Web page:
Savasana, the pose almost universally assumed at the conclusion of contemporary yoga classes to bring rest after effort, translates to corpse pose. After physical practice, the body-mind surrenders to relaxation. It ideally does not think, plan, or remember, but rather becomes quiet and receptive to the present moment. In savasana, the body-mind dies: to the physical work of the practice, and to the days, months, years, that preceded it. Awakening from savasana means waking up, rising up, renewed. Savasana is a small death. We can practice it as often as we want, both to prepare for the big permanent death we will all eventually face, and to consider how we want to live while we are here.
Corpse pose is where we most commonly practice Yoga Nidra, or yogic sleep. The various facets of this meditation--sensory and breath awareness, intention setting, rotation of consciousness through the body, creative visualization, and holding opposites--put to sleep all the layers of a practitioner except their higher intelligence or witness consciousness, which links worldly human experience to its source in the beyond.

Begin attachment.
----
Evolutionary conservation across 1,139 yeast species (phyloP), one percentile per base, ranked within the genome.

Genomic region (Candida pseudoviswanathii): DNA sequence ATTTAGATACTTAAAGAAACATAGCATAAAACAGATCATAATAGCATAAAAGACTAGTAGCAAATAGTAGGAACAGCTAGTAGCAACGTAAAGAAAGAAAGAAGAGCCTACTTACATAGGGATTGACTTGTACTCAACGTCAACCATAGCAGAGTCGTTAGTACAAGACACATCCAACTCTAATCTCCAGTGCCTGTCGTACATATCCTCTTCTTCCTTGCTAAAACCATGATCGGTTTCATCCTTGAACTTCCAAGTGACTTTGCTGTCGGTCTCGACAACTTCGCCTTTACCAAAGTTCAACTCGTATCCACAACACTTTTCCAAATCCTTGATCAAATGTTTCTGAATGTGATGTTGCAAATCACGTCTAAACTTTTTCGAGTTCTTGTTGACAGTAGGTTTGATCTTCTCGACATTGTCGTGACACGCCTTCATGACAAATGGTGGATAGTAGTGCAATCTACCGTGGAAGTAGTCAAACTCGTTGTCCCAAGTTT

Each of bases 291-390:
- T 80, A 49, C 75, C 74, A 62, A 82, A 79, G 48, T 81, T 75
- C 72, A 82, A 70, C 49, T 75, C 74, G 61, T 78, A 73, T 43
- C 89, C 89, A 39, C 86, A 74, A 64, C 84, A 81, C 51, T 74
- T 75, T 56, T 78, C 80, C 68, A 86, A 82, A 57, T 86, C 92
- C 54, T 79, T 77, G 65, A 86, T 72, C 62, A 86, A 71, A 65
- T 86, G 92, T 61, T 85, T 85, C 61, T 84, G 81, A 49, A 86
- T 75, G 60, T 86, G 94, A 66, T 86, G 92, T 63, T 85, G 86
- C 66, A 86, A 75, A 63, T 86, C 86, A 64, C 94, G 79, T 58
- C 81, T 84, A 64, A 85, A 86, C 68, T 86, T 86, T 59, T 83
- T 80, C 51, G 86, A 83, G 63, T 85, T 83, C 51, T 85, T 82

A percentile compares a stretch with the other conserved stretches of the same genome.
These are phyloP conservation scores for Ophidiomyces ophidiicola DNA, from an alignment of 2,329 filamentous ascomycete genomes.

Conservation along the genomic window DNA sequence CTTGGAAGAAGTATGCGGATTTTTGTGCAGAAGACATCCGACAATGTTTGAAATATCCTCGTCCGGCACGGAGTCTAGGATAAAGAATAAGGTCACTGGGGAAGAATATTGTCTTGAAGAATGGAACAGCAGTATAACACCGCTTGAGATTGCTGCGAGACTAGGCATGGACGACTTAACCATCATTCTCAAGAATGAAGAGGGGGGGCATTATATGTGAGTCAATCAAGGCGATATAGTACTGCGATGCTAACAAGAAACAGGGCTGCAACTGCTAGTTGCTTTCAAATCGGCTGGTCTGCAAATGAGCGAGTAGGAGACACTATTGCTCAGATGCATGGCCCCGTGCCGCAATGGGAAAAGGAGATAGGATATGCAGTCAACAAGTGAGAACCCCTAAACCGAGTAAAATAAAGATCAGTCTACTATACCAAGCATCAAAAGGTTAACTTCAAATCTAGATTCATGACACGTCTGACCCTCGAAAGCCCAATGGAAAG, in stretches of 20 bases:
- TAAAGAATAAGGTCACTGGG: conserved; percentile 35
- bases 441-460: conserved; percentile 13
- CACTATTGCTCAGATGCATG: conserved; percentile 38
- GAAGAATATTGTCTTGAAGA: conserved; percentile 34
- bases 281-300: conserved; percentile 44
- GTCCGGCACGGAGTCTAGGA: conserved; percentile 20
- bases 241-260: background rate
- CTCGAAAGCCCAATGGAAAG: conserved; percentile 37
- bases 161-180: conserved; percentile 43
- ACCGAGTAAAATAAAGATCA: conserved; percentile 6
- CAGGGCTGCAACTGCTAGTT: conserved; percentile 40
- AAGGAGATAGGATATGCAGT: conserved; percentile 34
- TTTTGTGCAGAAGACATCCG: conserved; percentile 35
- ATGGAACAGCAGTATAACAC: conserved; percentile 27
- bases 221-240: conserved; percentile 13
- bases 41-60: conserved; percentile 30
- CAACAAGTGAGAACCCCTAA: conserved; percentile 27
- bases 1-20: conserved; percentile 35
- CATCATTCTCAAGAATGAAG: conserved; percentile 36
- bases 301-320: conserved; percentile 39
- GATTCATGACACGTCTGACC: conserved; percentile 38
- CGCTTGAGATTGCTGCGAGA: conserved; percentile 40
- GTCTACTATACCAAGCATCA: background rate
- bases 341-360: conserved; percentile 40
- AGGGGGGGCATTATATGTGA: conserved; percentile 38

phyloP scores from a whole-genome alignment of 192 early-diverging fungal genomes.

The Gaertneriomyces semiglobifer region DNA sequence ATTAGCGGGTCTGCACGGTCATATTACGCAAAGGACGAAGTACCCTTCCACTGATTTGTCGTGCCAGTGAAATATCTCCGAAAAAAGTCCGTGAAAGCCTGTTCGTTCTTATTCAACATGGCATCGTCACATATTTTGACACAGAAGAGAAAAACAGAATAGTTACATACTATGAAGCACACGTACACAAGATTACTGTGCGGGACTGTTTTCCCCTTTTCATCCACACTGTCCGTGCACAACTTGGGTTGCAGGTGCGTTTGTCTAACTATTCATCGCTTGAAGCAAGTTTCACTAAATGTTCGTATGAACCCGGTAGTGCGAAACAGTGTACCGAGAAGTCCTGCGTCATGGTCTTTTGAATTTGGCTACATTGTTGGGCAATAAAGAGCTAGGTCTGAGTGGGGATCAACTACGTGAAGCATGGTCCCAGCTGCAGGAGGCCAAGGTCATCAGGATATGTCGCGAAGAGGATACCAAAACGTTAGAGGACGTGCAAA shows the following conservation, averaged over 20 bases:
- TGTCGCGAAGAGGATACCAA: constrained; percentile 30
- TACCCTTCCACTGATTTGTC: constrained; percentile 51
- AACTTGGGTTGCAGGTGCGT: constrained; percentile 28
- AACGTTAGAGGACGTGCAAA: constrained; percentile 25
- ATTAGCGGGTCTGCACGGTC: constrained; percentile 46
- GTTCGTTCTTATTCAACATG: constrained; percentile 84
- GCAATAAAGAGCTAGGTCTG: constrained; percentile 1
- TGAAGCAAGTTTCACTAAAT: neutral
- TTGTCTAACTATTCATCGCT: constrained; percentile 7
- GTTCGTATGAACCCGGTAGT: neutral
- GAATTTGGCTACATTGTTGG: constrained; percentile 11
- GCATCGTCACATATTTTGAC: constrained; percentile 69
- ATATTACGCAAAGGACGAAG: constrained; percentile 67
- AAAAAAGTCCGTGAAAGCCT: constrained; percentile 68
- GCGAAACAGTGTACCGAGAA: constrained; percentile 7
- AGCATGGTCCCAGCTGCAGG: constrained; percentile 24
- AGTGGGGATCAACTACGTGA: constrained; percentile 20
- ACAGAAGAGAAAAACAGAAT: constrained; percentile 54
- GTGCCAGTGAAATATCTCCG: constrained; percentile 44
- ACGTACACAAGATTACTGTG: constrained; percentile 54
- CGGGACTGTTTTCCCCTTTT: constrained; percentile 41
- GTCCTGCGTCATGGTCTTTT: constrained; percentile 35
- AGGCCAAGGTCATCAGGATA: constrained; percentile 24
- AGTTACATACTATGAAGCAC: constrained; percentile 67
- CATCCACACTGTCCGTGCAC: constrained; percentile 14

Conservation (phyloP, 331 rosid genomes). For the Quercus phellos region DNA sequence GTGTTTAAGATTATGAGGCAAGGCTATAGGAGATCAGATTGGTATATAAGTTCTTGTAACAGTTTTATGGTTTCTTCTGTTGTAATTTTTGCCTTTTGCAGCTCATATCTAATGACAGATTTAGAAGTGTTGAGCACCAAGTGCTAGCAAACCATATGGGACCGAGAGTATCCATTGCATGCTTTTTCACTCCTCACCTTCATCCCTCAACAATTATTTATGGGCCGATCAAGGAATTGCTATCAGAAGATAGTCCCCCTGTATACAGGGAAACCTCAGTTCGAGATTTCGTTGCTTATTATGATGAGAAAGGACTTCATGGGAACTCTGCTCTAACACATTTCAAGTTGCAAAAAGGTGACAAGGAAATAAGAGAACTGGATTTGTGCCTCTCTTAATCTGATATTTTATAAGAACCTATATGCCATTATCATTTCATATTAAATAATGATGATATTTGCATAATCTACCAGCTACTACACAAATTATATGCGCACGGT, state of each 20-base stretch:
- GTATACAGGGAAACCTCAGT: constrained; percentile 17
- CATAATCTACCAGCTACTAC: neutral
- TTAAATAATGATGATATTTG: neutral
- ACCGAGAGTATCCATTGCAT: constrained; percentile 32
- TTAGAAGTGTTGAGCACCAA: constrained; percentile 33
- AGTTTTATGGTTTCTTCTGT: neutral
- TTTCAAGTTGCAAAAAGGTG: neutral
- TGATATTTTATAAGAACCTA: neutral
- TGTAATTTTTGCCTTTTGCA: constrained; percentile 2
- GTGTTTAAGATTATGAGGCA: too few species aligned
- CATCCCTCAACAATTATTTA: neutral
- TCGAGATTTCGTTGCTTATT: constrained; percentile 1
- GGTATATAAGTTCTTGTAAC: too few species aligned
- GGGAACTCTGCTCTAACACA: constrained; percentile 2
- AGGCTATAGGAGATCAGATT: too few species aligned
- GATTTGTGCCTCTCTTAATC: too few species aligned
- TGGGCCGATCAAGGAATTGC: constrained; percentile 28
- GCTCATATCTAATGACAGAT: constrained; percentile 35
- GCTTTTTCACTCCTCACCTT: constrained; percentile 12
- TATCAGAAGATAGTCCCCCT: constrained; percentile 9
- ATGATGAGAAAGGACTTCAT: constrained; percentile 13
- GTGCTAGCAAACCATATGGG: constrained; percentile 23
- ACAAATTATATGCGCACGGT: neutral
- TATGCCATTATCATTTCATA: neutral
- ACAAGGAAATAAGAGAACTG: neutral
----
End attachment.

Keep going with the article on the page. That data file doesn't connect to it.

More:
Join Chelsea Rushton (RYT-500) on Zoom, from the comfort of your own safe and sacred space, for Deep Rest: Yoga Nidra for the New World, a guided meditation that prepares us for death—and life—through a practice of intention setting, cultivating self awareness, and deep relaxation. Deep Rest will include a short introduction to Yoga Nidra, a guided meditation, time for writing and drawing to integrate the meditation, and space for sharing with others.